I spoke with the mom about food allergies. I also told her about free developmental assessments available in her school district. She was floored that such a service exists. I didn’t specifically tell her to pursue an autism diagnosis for her son, but I mentioned how my boys did many similar things at the same age. And, I used the word autism a lot. I feel very confident that this mom will call the school district to get an assessment for her son. I’m about 99.9% sure that they will find areas of delay and that he will qualify for developmental preschool. I have no doubt. A proper diagnosis will hopefully come in time, but the first priority is getting this kid assessed and qualified for a specialized education.

I gave her my card and asked her to keep in touch with me. I am very interested to see the outcome for this precious boy. I can only hope and pray that he gets the help he needs and deserves. Lord knows his doctor didn’t help him one bit with his ignorant remark. Jerk. Thank God this mom followed her instinct. 
Despite my hurry that day, I am so glad that I chose to take those few minutes to talk with that mom. I can only hope that a seed was planted and that positive changes are on the horizon for her son.  
Moms, you have a wonderful gift of intuition. You know your child. Don’t accept the garbage you are fed if there is any shred of doubt in your heart. Do what you do best and seek the answers for your child. You, like all of us mother warriors, are smarter than your doctor when it comes to your child. Trust yourself.

I’m curious to know how many of you had a similar experience with your child’s doctor. Did they give you the crappy line about waiting, too?


13 comments:

Lizbeth said...

Hook, line and sinker baby. I was cringing as I read that as it sounded like the same song and dance I was given. I got fed up with it and researched things on-line and told my MD what my son had--Asperger's. And then I changed physicians.

li'l Muppet-lhead said...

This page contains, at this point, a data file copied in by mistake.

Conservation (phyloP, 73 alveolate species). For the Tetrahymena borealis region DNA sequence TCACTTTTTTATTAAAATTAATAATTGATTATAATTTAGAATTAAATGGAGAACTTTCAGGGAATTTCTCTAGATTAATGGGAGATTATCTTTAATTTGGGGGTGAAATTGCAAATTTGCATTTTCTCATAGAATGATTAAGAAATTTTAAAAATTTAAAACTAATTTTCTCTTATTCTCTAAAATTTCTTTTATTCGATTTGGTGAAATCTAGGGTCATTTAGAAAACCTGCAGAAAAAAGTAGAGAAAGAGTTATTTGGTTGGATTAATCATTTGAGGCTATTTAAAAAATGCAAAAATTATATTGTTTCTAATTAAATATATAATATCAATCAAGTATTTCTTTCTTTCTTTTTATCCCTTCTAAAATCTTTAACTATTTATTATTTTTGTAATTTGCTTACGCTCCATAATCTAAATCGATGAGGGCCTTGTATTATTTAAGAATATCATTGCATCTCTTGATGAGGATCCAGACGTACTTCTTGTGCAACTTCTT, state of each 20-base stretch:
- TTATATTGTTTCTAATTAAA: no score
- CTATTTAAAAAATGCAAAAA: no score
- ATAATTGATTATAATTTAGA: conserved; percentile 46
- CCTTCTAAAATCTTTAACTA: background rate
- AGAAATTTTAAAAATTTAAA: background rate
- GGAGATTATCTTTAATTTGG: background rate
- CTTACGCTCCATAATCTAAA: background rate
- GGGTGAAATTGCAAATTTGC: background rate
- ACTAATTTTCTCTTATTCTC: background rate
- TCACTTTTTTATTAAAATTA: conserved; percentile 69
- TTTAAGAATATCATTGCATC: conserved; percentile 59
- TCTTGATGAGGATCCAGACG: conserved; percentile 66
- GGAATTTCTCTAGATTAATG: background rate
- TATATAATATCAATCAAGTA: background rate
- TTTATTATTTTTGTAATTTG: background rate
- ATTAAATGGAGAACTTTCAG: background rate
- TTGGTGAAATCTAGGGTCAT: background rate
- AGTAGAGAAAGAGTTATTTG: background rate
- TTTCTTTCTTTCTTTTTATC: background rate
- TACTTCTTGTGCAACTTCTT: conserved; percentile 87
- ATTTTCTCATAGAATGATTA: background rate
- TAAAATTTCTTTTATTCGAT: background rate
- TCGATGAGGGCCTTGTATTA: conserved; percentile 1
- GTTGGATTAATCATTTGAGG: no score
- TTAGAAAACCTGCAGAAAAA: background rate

I got it too, from 2 different MD's in 2 different States. It took a nurse at WIC to get me on the right path for my Bub. There is much truth about nurses saving you from the MDs.

Flor said...

I feel so strongly about it. You are so right! But I didn't wait four years. I cannot believe they are still like that!

Cari from Bubble Gum on my Shoe said...

Wow, that is a common story and I've been in your shoes, but not with a four year old. Arrrggg. It makes me want to scream. You were an Angel to that parent. This begs the question {and a good blog post, btw, ahem} how many kids with Autism are 'diagnosed' or nudged by other parents with kids on the spectrum. And also how many times have we heard, don't listen to your pediatrician? Glad you were there!

Jim W. said...

"Moms, you have a wonderful gift of intuition."

Pfft, sexist. Not that you're wrong. . . just sayin.

"I’m curious to know how many of you had a similar experience with your child’s doctor. Did they give you the crappy line about waiting, too? "

Yeah. "Every child develops at a different pace. This isn't anything to panic about. She'll get there."

We elected to panic instead and pursued it.

Missy said...

Yep. I heard that too since he was so intelligent and high functioning.
Oh he's still young. He will grow out of his behaviors and tantrums.

Then this last year at our yearly check-up, it was Are you sure you just aren't to lenient with him? It looks like he gets away with a lot of stuff?

Yes. I just let him do whatever he wants to do and you can tell that in a 10 minute office visit? BTW, he is getting a little more leeway so you don't have a complete autism meltdown in your office.